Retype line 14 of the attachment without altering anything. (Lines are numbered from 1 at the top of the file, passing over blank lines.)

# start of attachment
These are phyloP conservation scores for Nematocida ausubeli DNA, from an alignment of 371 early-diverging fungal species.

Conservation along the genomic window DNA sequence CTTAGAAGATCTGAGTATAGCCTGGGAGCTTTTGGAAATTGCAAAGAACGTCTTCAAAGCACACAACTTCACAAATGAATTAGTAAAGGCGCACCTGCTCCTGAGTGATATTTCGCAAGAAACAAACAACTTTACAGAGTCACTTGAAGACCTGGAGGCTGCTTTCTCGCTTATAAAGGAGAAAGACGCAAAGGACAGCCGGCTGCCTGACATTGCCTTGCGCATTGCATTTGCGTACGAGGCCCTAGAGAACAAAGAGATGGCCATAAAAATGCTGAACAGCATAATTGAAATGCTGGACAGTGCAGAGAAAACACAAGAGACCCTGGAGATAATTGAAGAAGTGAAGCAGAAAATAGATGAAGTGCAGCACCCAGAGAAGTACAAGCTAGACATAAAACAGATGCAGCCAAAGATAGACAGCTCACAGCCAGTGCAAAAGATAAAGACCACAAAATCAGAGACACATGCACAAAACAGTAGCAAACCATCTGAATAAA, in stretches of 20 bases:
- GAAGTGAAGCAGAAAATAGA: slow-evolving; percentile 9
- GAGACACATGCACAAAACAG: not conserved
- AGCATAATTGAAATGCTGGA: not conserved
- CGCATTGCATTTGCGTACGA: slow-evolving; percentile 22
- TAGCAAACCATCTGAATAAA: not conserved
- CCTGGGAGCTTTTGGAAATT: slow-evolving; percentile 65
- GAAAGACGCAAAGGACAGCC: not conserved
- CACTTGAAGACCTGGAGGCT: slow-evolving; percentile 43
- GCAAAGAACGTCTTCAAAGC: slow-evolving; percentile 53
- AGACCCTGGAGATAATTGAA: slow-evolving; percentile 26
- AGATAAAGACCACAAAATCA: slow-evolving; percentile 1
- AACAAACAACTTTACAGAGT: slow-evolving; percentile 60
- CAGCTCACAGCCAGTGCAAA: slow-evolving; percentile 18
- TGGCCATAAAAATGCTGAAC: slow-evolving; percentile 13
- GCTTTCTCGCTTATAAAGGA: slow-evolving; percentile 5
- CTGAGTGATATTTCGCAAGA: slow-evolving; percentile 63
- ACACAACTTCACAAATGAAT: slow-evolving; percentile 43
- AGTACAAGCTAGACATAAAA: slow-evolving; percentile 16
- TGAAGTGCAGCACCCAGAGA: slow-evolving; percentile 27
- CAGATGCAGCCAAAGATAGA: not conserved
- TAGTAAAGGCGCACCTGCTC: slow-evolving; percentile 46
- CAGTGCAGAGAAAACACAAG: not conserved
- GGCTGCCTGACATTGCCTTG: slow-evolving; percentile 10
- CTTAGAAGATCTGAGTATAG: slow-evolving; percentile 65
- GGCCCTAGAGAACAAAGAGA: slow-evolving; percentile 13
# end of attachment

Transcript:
- AACAAACAACTTTACAGAGT: slow-evolving; percentile 60